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  • br Experimental section br Acknowledgements br Introduction

    2024-04-17


    Experimental section
    Acknowledgements
    Introduction DJ-1 is a highly conserved, homodimeric protein that was originally cloned as an oncogene capable of transforming thyrotropin receptor in cooperation with activated ras[1]. DJ-1 is over-expressed in multiple tumor types and is positively correlated with tumor metastasis and negatively correlated with patient survival [2], [3], [4], [5], [6], [7], [8]. Knockdown of DJ-1 sensitizes various tumor cell types to chemotherapeutic drugs [7], demonstrating its crucial role in tumor maintenance. Increased levels of DJ-1 in serum and extracellular fluids have also been proposed as a predictive biomarker in some cancers [9], [10] highlighting its potential for cancer diagnosis and prognosis. While over-expression of DJ-1 in somatic cell lines appears to mediate cancer development, loss of function mutations of DJ-1 in post-mitotic neurons are linked to recessively inherited Parkinson's disease characterized by neuodegeneration of substantia nigra dopaminergic neurons [11]. This places DJ-1 at the center of a nuanced balance where it can regulate cellular processes depending on cell type and serves as a determinant of cell survival or cell death in response to extracellular stimuli. One way that DJ-1 appears to control cellular homeostasis is through its ability to modulate signal transduction - cell signaling pathways which are able to convey, amplify, and translate the information transmitted from the plasma membrane to the nucleus. For example, DJ-1 can activate the extracellular signal-regulated kinase (ERK1/2) pathway [12], [13] and the phosphatidylinositol-3-kinase (PI3K)/Akt pathway [8] to mediate cell survival and proliferation. It can attenuate cell death signaling by inhibiting apoptosis signal-regulating kinase 1 (ASK1) activation [14], [15] as well as the mitogen-activated protein kinase kinase kinase 1 (MEKK1/MAP3K1) activation [16] of downstream apoptotic cascades. It also modulates autophagy through many signaling pathways [17], [18], [19], a process that can mediate either cell survival or cell death depending on the circumstances [20]. The direct neuroprotective effects of DJ-1 have long been attributed to cysteine residues that sense and attenuate oxidative stress. Its three cysteine residues at Cys46, Cys56, and Cys106 are thought to scavenge reactive oxygen species (ROS) with the quenching activity of their sulfhydryl groups, thereby reducing cellular ROS burden [21]. Cys106, the critical residue considered most susceptible to oxidation, is oxidized to cysteine sulfenic acid (Cys-SOH), cysteine sulfinic acid (Cys-SO2H), and then cysteine sulfonic acid (Cys-SO3H) forms, causing the isoelectric point (pI) to shift towards more acidic values. Excessively oxidized Cys106-SO3H form of DJ-1 is considered inactive, and mutation of Cys106 results in loss of neuroprotective function [22]. The anti-oxidant activity of DJ-1 is demonstrated by its ability to protect neurons against toxins that increase cellular ROS levels, including H2O2, 6-OHDA, rotenone and MPTP, in various in vitro and in vivo studies [18], [23], [24], [25]. Conversely, knocking down DJ-1 exacerbates the cell death induced by oxidative stress [25], [26], [27], [28], [29]. Investigating the function of DJ-1 in cell signaling has been helpful in understanding its function in maintaining cellular homeostasis, and its contrasting roles in neurodegeneration and cancer [30], [31]. In this review, we focus on the extracellular signal-regulated kinase (ERK1/2) pathway and the Daxx-apoptosis signal-regulating kinase 1 (ASK1) death signaling pathway as they relate to the anti-oxidant activity of DJ-1.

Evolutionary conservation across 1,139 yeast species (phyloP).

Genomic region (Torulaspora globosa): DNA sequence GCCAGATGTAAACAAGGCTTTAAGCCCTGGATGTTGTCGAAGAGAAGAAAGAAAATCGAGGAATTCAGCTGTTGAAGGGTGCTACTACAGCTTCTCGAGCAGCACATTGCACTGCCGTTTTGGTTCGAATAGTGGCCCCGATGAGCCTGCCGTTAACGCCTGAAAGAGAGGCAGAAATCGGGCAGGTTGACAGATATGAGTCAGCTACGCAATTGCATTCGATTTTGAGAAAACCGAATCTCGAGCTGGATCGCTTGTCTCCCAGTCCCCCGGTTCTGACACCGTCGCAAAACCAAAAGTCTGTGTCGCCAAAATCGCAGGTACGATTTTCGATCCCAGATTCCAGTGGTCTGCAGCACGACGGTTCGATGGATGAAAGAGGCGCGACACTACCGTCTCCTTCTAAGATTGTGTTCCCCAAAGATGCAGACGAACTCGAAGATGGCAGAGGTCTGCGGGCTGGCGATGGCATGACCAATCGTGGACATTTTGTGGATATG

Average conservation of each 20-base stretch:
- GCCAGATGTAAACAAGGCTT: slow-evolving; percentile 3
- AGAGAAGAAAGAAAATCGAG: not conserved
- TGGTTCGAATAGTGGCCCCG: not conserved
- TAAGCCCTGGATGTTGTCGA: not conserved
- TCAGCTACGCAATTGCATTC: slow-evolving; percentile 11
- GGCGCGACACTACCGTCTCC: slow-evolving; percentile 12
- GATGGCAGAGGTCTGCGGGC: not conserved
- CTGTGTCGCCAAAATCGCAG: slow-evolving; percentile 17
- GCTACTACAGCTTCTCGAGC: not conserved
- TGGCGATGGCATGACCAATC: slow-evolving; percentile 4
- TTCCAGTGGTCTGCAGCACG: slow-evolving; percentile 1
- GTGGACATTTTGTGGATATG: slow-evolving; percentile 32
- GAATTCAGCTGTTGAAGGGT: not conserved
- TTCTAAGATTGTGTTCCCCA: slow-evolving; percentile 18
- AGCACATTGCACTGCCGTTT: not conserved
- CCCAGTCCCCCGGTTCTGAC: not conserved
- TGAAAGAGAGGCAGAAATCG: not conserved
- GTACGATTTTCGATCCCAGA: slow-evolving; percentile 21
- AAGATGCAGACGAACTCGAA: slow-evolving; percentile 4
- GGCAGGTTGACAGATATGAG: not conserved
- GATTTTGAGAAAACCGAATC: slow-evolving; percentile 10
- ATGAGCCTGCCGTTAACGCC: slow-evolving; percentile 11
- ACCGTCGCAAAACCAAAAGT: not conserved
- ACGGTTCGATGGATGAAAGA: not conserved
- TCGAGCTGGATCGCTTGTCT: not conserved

Conclusion DJ-1 has emerged as a significant player in major signaling pathways such as ERK1/2 and ASK1, with distinct effects in cancer pathogenesis and neuronal survival. Under oxidative stress, DJ-1 activates the ERK1/2 pathway, which controls the balance of cell proliferation and growth. DJ-1 also inhibits the ASK1 pathway, which plays a key role in stress-induced apoptosis, with overall effects being protection from oxidative injury. However, the majority of studies utilize simple cellular models looking at the effects of various stresses and stimuli. Much of these data need to be confirmed in in vivo models where complex cross-talk between various signaling pathways may modulate the overall effects of DJ-1. Nevertheless, a large body of data indicates that DJ-1 impacts the signaling processes that maintain cellular homeostasis under oxidant stress, as well as the delicate balance between premature cell death and uncontrolled proliferation. This suggests the importance of understanding the role of DJ-1 in regulating signal transduction and developing strategies to target it for therapeutic interventions in neurodegeneration and cancer.